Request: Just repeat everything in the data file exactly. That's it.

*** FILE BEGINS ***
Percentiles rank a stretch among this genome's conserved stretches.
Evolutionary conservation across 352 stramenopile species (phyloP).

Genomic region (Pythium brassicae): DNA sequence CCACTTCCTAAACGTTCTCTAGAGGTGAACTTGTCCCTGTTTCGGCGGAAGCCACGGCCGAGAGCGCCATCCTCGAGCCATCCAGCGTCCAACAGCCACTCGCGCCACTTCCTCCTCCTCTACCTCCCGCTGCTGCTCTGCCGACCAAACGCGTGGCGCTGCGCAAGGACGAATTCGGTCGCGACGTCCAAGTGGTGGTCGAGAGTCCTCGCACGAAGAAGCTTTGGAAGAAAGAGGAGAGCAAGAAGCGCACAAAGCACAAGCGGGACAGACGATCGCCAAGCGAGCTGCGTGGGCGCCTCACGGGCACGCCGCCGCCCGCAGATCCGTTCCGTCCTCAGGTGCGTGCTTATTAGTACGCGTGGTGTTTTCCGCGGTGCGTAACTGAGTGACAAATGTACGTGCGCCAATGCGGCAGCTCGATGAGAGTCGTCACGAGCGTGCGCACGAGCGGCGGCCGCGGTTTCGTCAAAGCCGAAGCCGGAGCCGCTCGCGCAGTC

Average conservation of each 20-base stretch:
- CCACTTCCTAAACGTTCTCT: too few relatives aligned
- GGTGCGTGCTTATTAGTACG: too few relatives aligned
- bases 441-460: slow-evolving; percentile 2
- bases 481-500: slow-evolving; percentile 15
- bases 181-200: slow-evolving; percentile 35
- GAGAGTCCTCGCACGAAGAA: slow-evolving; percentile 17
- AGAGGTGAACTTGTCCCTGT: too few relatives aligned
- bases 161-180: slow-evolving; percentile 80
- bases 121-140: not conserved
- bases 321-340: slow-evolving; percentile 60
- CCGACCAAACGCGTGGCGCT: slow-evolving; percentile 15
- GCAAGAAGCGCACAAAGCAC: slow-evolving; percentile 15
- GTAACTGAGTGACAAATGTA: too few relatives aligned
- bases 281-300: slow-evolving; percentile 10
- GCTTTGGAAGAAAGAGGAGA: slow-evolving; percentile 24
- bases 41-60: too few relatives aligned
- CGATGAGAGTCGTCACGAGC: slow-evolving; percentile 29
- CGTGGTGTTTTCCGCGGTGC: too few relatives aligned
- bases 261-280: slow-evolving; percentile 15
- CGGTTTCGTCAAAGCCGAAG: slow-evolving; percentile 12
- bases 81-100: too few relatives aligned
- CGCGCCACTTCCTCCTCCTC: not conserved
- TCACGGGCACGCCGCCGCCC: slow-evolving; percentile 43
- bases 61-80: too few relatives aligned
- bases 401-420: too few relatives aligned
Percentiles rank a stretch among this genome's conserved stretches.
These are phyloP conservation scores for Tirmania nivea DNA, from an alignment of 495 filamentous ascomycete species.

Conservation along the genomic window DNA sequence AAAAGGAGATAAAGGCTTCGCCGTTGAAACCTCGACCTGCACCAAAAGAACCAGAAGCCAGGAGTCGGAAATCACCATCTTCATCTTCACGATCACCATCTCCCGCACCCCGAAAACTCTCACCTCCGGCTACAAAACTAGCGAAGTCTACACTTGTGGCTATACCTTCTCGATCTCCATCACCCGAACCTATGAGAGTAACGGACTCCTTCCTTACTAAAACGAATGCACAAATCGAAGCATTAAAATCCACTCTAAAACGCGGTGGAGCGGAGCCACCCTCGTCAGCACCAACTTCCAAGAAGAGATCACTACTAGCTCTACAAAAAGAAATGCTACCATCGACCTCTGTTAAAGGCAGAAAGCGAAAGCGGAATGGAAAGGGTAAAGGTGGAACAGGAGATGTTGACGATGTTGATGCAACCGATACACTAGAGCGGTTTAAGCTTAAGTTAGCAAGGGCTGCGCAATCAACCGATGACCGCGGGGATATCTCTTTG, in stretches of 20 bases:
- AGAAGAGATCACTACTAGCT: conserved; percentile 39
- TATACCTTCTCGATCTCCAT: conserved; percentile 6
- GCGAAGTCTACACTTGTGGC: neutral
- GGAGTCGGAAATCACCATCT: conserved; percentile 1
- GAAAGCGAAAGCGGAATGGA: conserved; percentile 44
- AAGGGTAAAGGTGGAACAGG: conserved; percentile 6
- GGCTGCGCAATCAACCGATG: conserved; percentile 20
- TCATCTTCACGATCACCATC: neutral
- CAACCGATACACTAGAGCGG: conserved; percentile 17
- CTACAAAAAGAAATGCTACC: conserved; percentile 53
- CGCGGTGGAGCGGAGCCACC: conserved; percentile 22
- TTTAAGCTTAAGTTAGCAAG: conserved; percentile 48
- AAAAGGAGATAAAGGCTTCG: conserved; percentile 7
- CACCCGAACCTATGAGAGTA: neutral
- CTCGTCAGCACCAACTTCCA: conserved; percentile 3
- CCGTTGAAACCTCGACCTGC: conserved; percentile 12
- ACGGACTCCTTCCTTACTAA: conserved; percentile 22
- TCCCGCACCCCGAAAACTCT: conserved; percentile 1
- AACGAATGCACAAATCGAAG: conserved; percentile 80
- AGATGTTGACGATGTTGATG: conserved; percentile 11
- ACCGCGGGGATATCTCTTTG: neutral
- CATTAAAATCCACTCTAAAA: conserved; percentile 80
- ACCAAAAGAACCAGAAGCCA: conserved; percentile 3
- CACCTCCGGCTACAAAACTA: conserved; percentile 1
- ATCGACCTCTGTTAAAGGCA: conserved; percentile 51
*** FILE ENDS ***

Percentiles rank a stretch among this genome's conserved stretches.
Evolutionary conservation across 352 stramenopile species (phyloP).

Genomic region (Pythium brassicae): DNA sequence CCACTTCCTAAACGTTCTCTAGAGGTGAACTTGTCCCTGTTTCGGCGGAAGCCACGGCCGAGAGCGCCATCCTCGAGCCATCCAGCGTCCAACAGCCACTCGCGCCACTTCCTCCTCCTCTACCTCCCGCTGCTGCTCTGCCGACCAAACGCGTGGCGCTGCGCAAGGACGAATTCGGTCGCGACGTCCAAGTGGTGGTCGAGAGTCCTCGCACGAAGAAGCTTTGGAAGAAAGAGGAGAGCAAGAAGCGCACAAAGCACAAGCGGGACAGACGATCGCCAAGCGAGCTGCGTGGGCGCCTCACGGGCACGCCGCCGCCCGCAGATCCGTTCCGTCCTCAGGTGCGTGCTTATTAGTACGCGTGGTGTTTTCCGCGGTGCGTAACTGAGTGACAAATGTACGTGCGCCAATGCGGCAGCTCGATGAGAGTCGTCACGAGCGTGCGCACGAGCGGCGGCCGCGGTTTCGTCAAAGCCGAAGCCGGAGCCGCTCGCGCAGTC

Average conservation of each 20-base stretch:
- CCACTTCCTAAACGTTCTCT: too few relatives aligned
- GGTGCGTGCTTATTAGTACG: too few relatives aligned
- bases 441-460: slow-evolving; percentile 2
- bases 481-500: slow-evolving; percentile 15
- bases 181-200: slow-evolving; percentile 35
- GAGAGTCCTCGCACGAAGAA: slow-evolving; percentile 17
- AGAGGTGAACTTGTCCCTGT: too few relatives aligned
- bases 161-180: slow-evolving; percentile 80
- bases 121-140: not conserved
- bases 321-340: slow-evolving; percentile 60
- CCGACCAAACGCGTGGCGCT: slow-evolving; percentile 15
- GCAAGAAGCGCACAAAGCAC: slow-evolving; percentile 15
- GTAACTGAGTGACAAATGTA: too few relatives aligned
- bases 281-300: slow-evolving; percentile 10
- GCTTTGGAAGAAAGAGGAGA: slow-evolving; percentile 24
- bases 41-60: too few relatives aligned
- CGATGAGAGTCGTCACGAGC: slow-evolving; percentile 29
- CGTGGTGTTTTCCGCGGTGC: too few relatives aligned
- bases 261-280: slow-evolving; percentile 15
- CGGTTTCGTCAAAGCCGAAG: slow-evolving; percentile 12
- bases 81-100: too few relatives aligned
- CGCGCCACTTCCTCCTCCTC: not conserved
- TCACGGGCACGCCGCCGCCC: slow-evolving; percentile 43
- bases 61-80: too few relatives aligned
- bases 401-420: too few relatives aligned
Percentiles rank a stretch among this genome's conserved stretches.
These are phyloP conservation scores for Tirmania nivea DNA, from an alignment of 495 filamentous ascomycete species.

Conservation along the genomic window DNA sequence AAAAGGAGATAAAGGCTTCGCCGTTGAAACCTCGACCTGCACCAAAAGAACCAGAAGCCAGGAGTCGGAAATCACCATCTTCATCTTCACGATCACCATCTCCCGCACCCCGAAAACTCTCACCTCCGGCTACAAAACTAGCGAAGTCTACACTTGTGGCTATACCTTCTCGATCTCCATCACCCGAACCTATGAGAGTAACGGACTCCTTCCTTACTAAAACGAATGCACAAATCGAAGCATTAAAATCCACTCTAAAACGCGGTGGAGCGGAGCCACCCTCGTCAGCACCAACTTCCAAGAAGAGATCACTACTAGCTCTACAAAAAGAAATGCTACCATCGACCTCTGTTAAAGGCAGAAAGCGAAAGCGGAATGGAAAGGGTAAAGGTGGAACAGGAGATGTTGACGATGTTGATGCAACCGATACACTAGAGCGGTTTAAGCTTAAGTTAGCAAGGGCTGCGCAATCAACCGATGACCGCGGGGATATCTCTTTG, in stretches of 20 bases:
- AGAAGAGATCACTACTAGCT: conserved; percentile 39
- TATACCTTCTCGATCTCCAT: conserved; percentile 6
- GCGAAGTCTACACTTGTGGC: neutral
- GGAGTCGGAAATCACCATCT: conserved; percentile 1
- GAAAGCGAAAGCGGAATGGA: conserved; percentile 44
- AAGGGTAAAGGTGGAACAGG: conserved; percentile 6
- GGCTGCGCAATCAACCGATG: conserved; percentile 20
- TCATCTTCACGATCACCATC: neutral
- CAACCGATACACTAGAGCGG: conserved; percentile 17
- CTACAAAAAGAAATGCTACC: conserved; percentile 53
- CGCGGTGGAGCGGAGCCACC: conserved; percentile 22
- TTTAAGCTTAAGTTAGCAAG: conserved; percentile 48
- AAAAGGAGATAAAGGCTTCG: conserved; percentile 7
- CACCCGAACCTATGAGAGTA: neutral
- CTCGTCAGCACCAACTTCCA: conserved; percentile 3
- CCGTTGAAACCTCGACCTGC: conserved; percentile 12
- ACGGACTCCTTCCTTACTAA: conserved; percentile 22
- TCCCGCACCCCGAAAACTCT: conserved; percentile 1
- AACGAATGCACAAATCGAAG: conserved; percentile 80
- AGATGTTGACGATGTTGATG: conserved; percentile 11
- ACCGCGGGGATATCTCTTTG: neutral
- CATTAAAATCCACTCTAAAA: conserved; percentile 80
- ACCAAAAGAACCAGAAGCCA: conserved; percentile 3
- CACCTCCGGCTACAAAACTA: conserved; percentile 1
- ATCGACCTCTGTTAAAGGCA: conserved; percentile 51